Any or all of those choices may change next week, but that’s what hits the sweet spot between getting up and running fast and having the flexibility to scale up for me right now.
And interestingly, I think I would make the same choices even if I were starting a new company tomorrow. When you build an application that is going to scale to a large number of users, you’re going to wind up rewriting all of it in phases no matter what. You might as well start out focusing on maximizing productivity and replacing components as they break down.
One of my favorite technology trends of the past few years has been the emergence of engineering blogs. They are, mostly, a recruiting tool, but that doesn’t mean that you can’t learn a lot about how companies operating at varying levels of maturity and scale go about their business. Here are the engineering blogs I’m following right now:
- Airbnb Nerd Blog
- Algorithm & Blues (Rdio)
- Backing & Hacking (Kickstarter)
- Bitly Engineering Blog
- Code as Craft (Etsy)
- code.flickr – One of the original engineering blogs.
- The Corner (Square)
- Coursera Technology
- Facebook Engineering’s Notes
- Foursquare Engineering
- Google Engineering Tools
- IMVU Engineering Blog – One of earliest companies to publicize its continuous deployment process.
- Instagram Engineering
- Last.HQ (Last.fm)
- LinkedIn Engineering
- Making Pinterest
- The Netflix Tech Blog
- NPR News Apps Blog
- Paperless Post Dev Blog
- SlideShare Engineering Blog
- SoundCloud Backstage
- Spotify Labs
- Tumblr Engineering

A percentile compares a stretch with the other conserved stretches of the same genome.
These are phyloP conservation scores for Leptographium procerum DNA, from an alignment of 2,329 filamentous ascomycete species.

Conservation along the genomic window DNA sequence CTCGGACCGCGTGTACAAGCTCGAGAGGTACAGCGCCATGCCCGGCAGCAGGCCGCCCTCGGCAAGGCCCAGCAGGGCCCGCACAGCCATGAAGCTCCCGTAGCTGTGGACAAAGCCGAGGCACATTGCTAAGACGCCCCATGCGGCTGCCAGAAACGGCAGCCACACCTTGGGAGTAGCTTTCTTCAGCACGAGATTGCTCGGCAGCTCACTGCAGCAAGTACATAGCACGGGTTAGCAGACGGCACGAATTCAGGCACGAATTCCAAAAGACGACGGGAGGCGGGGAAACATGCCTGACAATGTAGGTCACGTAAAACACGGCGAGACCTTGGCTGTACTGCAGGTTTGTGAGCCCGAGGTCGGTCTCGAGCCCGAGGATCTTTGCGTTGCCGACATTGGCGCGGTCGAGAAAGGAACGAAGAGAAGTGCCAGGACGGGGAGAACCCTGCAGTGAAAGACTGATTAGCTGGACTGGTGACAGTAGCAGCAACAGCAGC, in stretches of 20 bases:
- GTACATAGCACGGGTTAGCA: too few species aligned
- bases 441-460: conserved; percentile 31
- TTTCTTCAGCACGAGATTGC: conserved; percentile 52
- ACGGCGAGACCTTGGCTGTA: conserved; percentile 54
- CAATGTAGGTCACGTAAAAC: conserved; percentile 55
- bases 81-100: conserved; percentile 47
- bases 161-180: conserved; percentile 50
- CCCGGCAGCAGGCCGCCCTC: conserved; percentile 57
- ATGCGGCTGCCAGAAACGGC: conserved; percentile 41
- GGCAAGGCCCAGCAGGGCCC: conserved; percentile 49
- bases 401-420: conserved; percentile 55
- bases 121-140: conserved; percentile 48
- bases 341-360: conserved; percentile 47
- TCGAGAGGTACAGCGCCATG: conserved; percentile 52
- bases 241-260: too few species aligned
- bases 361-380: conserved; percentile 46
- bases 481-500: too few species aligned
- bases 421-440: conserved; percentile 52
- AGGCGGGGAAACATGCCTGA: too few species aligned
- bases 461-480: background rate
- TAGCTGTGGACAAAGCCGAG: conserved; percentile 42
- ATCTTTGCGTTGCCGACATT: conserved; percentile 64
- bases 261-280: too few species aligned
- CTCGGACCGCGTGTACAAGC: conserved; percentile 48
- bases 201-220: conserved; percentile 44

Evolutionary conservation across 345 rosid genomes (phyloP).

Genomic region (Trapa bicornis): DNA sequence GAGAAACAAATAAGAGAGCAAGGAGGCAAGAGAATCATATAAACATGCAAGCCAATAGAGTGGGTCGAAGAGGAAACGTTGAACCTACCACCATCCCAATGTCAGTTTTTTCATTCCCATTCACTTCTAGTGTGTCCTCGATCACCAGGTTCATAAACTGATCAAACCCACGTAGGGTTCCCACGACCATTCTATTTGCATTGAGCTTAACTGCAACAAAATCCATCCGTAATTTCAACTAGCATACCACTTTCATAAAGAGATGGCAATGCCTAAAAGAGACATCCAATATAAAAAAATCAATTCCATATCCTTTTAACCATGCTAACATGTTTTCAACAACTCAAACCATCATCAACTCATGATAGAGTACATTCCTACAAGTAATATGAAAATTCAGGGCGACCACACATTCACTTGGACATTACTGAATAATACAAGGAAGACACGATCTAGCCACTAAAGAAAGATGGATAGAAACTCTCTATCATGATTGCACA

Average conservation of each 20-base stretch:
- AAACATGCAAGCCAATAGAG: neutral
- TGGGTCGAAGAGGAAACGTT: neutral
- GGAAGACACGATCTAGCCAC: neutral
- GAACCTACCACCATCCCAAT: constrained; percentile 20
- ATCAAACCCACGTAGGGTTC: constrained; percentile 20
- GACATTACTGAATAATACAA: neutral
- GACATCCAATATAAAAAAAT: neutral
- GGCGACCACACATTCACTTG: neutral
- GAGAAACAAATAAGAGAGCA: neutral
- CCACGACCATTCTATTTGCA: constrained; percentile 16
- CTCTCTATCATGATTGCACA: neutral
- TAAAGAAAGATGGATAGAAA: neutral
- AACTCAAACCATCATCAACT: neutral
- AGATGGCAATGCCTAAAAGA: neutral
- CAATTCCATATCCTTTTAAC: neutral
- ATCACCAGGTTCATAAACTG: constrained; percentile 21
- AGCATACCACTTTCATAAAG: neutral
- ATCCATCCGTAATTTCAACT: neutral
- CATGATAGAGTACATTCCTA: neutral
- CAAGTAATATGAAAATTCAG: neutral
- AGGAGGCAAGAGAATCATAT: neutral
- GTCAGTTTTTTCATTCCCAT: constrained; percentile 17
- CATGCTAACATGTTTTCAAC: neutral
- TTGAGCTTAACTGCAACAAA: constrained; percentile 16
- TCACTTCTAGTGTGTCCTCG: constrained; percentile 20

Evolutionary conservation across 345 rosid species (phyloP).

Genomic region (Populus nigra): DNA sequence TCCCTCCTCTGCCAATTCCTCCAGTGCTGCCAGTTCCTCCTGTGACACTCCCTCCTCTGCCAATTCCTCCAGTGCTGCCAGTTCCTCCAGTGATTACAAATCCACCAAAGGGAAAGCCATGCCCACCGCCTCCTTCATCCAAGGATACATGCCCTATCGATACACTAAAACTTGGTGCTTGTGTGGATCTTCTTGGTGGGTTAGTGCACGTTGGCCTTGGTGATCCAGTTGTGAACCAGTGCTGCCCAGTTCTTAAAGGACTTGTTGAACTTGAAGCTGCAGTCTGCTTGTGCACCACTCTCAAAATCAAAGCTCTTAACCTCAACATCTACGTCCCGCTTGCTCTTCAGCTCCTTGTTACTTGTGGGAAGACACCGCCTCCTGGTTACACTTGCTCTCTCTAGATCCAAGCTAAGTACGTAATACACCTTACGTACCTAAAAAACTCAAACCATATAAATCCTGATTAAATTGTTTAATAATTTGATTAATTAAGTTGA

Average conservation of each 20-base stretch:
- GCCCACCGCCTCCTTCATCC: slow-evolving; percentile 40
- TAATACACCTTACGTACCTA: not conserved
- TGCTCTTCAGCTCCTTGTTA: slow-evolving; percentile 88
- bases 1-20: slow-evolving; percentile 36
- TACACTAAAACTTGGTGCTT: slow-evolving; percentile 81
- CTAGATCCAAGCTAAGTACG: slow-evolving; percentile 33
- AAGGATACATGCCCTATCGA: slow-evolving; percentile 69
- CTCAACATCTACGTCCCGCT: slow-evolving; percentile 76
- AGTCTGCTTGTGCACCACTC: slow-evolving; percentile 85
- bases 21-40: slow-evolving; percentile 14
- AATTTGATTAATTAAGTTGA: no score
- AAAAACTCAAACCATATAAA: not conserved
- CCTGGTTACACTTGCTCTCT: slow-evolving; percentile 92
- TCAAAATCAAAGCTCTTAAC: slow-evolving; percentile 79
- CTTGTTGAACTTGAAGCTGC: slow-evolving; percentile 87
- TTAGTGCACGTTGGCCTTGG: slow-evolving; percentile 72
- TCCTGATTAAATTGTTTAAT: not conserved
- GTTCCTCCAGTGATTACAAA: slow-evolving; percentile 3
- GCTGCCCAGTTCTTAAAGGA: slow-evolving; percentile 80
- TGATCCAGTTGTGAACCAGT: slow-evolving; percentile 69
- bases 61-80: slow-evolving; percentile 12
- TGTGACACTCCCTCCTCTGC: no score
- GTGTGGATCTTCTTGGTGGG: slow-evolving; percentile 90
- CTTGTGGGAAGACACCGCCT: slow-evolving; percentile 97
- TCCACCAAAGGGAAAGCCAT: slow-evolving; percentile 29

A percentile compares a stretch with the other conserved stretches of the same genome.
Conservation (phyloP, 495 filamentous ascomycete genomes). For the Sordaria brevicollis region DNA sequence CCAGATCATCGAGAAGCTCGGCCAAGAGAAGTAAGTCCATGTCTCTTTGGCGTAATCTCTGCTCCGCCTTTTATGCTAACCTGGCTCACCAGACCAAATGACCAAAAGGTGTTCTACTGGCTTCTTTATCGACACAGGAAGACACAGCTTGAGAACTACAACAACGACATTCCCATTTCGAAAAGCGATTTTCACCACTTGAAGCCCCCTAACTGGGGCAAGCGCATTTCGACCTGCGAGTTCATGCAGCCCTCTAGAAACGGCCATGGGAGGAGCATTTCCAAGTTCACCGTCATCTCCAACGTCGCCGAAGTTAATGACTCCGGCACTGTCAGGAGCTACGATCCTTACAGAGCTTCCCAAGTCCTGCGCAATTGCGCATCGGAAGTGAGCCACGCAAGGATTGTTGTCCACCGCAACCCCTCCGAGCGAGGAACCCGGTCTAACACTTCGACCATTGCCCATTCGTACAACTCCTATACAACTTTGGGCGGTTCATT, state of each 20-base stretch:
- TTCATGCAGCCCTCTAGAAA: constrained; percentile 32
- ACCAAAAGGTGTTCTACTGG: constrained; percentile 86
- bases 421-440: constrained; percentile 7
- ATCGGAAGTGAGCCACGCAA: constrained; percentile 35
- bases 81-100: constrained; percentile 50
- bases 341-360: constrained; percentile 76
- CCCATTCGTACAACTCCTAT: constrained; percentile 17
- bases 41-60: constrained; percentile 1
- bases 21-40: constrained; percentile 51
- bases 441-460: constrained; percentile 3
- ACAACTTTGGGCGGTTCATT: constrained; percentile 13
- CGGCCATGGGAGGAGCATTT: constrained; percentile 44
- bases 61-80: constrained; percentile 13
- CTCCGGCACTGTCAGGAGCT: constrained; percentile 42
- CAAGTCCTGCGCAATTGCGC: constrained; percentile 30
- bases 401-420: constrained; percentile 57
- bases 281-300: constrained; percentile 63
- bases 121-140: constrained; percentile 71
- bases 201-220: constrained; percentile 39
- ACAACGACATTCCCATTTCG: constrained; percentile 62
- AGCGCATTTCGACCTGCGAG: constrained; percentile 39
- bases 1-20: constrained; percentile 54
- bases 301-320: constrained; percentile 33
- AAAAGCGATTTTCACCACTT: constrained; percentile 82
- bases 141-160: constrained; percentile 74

- Twitter Engineering
- Viget Extend
- Wayfair Engineering
- Wealthfront Engineering
- Yammer Engineering
- Yelp Product & Engineering Blog
What sorts of things are companies publishing on engineering blogs? Here are a few examples of particularly good engineering blog posts I’ve read over the years:
- Lessons Netflix Learned from the AWS Outage is a great post-mortem on how Netflix dealt with a major outage that affected them in surprising ways.
- Building a recommendation engine, foursquare style explains the computational shortcuts you can take when you’re dealing with a lot of data.
- The Etsy Way rounds up a number of posts that explain how Etsy created its engineering culture.
- Creating an interface for geofences is a look at how Flickr built an interesting feature.
- Twitter explained how they moved to a new datacenter.
- LinkedIn’s three part series on building their iPad app was epic.
This is just a small sample of the great stuff that companies are posting to their engineering blogs these days.
If you know of any good engineering blogs that I’m missing, please post links in the comments.
Update: Added a few additional blogs suggested by @mrtazz.
Update (March 6, 2013): Added the NPR News Apps Blog.
Update (May 10, 2013): Added Kickstarter’s Backing & Hacking blog.
Update (February, 22, 2014): Added Coursera Technology.
Update (March 24, 2014): Added Algorithm & Blues, Rdio’s engineering blog.
Update (August 29, 2014): Added Yahoo.
Update (December 13, 2015): Added Medium and Vine.
The most awesome story I read yesterday was trial coverage from Oracle’s lawsuit against Google over Java and Google’s reimplementation of Java for Android. Here’s the judge explaining to Oracle’s attorney (famed litigator David Boies) why Google had no incentive to copy the code they were alleged to have copied:
I have done, and still do, a significant amount of programming in other languages. I’ve written blocks of code like rangeCheck a hundred times before. I could do it, you could do it. The idea that someone would copy that when they could do it themselves just as fast, it was an accident. There’s no way you could say that was speeding them along to the marketplace. You’re one of the best lawyers in America, how could you even make that kind of argument?